10. 10. 10 La nd Use M i x E l ement: Land Use Interaction Accessibility Measures • Distance-based Intensity Measures Pattern Measures • Count-based • Percent-based • Composition • Configuration 0.25 miles 1 2.5 % Entropy 0.73 ? ? ? Background | Land Use Interaction | Geographic Scale | Temporal Availability | Conclusions
  11. 11. 11 La nd Use I nteraction: Pattern Measures Config ura tion Com plex ity CompositionComplexity Background | Land Use Interaction | Geographic Scale | Temporal Availability | Conclusions
  12. 12. 12 La nd Use I nteraction: Conceptual and Methodological Concerns Conceptual Concerns • Limited consideration toward functional complementarityof land use types • Ideal level of mixing often represented as equal distribution of land use types • Insufficient attemptsto link land use types with primary trip/tour purpose Methodological Concerns • Variety of land use typologies linking mix to different travel purposes • Absence of spatial configuration as pattern measure • Trip segment rather than tour-level analysis Background | Land Use Interaction | Geographic Scale | Temporal Availability | Conclusions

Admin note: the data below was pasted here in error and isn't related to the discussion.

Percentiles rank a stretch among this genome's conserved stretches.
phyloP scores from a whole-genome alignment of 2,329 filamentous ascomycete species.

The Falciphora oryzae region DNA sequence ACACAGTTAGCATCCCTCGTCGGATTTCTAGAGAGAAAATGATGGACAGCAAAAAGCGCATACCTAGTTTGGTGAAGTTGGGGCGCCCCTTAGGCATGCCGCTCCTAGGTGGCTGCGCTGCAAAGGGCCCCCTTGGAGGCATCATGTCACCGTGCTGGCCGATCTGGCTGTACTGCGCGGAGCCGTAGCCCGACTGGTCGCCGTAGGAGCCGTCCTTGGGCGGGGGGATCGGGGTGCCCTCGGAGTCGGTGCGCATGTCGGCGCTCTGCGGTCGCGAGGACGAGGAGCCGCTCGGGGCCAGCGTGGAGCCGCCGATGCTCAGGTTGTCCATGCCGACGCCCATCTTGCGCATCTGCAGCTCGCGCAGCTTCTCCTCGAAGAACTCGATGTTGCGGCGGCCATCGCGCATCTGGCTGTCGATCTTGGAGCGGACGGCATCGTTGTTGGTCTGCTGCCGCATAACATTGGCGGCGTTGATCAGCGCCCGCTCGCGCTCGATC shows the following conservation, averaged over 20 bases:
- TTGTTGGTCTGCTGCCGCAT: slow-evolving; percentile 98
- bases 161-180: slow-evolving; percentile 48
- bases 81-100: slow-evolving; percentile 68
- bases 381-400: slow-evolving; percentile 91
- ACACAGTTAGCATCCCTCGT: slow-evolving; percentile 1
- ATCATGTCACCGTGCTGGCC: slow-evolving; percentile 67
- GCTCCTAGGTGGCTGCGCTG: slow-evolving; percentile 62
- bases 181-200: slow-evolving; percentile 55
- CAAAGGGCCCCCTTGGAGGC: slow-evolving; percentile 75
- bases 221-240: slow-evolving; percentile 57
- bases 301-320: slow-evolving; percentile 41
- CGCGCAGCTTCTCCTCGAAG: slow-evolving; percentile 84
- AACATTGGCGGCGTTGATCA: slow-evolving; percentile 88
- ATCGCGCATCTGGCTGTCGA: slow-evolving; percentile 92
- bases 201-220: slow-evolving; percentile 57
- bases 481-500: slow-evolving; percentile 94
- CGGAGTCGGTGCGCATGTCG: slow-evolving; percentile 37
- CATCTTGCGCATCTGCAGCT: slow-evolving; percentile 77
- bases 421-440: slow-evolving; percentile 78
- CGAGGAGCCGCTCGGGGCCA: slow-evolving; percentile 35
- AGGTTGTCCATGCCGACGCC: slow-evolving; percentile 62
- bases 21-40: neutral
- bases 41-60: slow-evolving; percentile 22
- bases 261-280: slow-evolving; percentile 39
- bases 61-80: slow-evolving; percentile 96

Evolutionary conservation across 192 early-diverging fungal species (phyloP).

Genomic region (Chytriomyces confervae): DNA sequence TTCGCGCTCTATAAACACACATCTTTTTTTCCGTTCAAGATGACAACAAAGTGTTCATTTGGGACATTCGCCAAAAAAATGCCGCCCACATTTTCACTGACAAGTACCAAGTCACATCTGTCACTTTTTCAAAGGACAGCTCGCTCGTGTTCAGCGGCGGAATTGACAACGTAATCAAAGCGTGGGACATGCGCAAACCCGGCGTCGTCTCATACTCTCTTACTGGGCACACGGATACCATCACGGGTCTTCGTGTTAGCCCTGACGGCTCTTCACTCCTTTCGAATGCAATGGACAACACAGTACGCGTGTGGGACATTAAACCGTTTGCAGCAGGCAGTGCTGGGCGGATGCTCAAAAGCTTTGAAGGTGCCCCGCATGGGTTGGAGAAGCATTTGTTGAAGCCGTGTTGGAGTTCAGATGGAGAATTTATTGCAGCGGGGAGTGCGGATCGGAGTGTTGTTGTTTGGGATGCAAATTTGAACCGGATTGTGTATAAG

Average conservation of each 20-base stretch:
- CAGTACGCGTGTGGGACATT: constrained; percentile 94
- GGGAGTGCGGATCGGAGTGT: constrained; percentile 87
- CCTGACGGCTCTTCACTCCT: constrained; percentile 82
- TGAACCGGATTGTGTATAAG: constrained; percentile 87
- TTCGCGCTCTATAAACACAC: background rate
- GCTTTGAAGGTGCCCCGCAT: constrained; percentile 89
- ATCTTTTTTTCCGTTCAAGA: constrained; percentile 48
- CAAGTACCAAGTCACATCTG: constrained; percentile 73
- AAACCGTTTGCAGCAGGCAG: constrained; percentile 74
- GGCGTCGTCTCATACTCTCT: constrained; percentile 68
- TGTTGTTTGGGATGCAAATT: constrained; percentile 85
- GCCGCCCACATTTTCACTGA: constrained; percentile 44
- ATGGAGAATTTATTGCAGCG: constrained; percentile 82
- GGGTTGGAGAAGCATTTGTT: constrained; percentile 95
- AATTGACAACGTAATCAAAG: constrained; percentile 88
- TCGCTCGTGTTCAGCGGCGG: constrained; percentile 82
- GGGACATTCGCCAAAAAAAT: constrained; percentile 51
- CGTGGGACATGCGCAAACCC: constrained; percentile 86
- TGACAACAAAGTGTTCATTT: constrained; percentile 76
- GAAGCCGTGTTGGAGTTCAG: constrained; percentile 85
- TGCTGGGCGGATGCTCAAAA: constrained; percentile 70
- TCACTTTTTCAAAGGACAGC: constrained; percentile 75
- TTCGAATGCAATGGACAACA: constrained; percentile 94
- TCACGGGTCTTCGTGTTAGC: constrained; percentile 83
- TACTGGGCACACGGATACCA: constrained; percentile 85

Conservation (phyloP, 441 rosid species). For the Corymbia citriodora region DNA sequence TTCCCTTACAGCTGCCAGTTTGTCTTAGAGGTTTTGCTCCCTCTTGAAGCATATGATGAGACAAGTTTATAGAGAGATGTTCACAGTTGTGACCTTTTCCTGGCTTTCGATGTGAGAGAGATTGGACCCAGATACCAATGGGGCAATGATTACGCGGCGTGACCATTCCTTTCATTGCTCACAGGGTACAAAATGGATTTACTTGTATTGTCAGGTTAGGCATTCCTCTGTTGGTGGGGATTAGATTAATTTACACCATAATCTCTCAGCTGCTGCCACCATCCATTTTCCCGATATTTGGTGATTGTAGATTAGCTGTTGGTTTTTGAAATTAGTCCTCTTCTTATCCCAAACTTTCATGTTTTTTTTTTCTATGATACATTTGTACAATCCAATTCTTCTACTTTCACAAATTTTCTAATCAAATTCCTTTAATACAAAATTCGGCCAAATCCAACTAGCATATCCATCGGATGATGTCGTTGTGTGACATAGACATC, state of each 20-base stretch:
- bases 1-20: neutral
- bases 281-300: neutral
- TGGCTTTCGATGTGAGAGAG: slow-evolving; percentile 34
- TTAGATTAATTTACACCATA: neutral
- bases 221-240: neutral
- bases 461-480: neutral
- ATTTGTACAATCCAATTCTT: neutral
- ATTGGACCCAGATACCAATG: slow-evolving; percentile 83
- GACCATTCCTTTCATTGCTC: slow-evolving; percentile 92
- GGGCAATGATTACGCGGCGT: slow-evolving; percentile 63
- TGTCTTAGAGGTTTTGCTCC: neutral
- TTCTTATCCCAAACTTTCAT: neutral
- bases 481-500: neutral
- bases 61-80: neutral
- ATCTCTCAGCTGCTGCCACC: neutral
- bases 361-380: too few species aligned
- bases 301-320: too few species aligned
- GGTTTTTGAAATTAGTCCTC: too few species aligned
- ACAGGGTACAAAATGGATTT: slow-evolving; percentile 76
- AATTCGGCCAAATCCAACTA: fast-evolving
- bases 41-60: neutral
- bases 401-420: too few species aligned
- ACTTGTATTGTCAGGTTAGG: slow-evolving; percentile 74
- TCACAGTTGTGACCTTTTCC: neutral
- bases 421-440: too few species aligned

13. 13. 13 Geographic Scale Toward a Spatial-Temporal Measureof Land Use Mix
  14. 14. 14 La nd Use M i x E l ement: Geographic Scale • Administrative • Statistical • Artificial • Areal Buffer • Network Buffer • Activity Space • Mental Maps Fixed Scale: Statistical Sliding Scale: Areal Buffer Fixed Scales Sliding Scales Perceptive Scales Background | Land Use Interaction | Geographic Scale | Temporal Availability | Conclusions
  15. 15. 15 G eographic Sc ale: Conceptual and Methodological Concerns Conceptual Concerns • Single operationalization strategy selected for all travel modes • Single spatial extent selected for all travel purposes Methodological Concerns • Measure mix at single trip end for all travel purposes • Insufficient attention to mix at both local and regional scales • Spatial extents for sliding scales rely solely on distance as impedance factor • Modifiable Areal Unit Problem • Uncertain Geographic Context Problem Background | Land Use Interaction | Geographic Scale | Temporal Availability | Conclusions
  16. 16. 16 Temporal Availability Toward a Spatial-Temporal Measureof Land Use Mix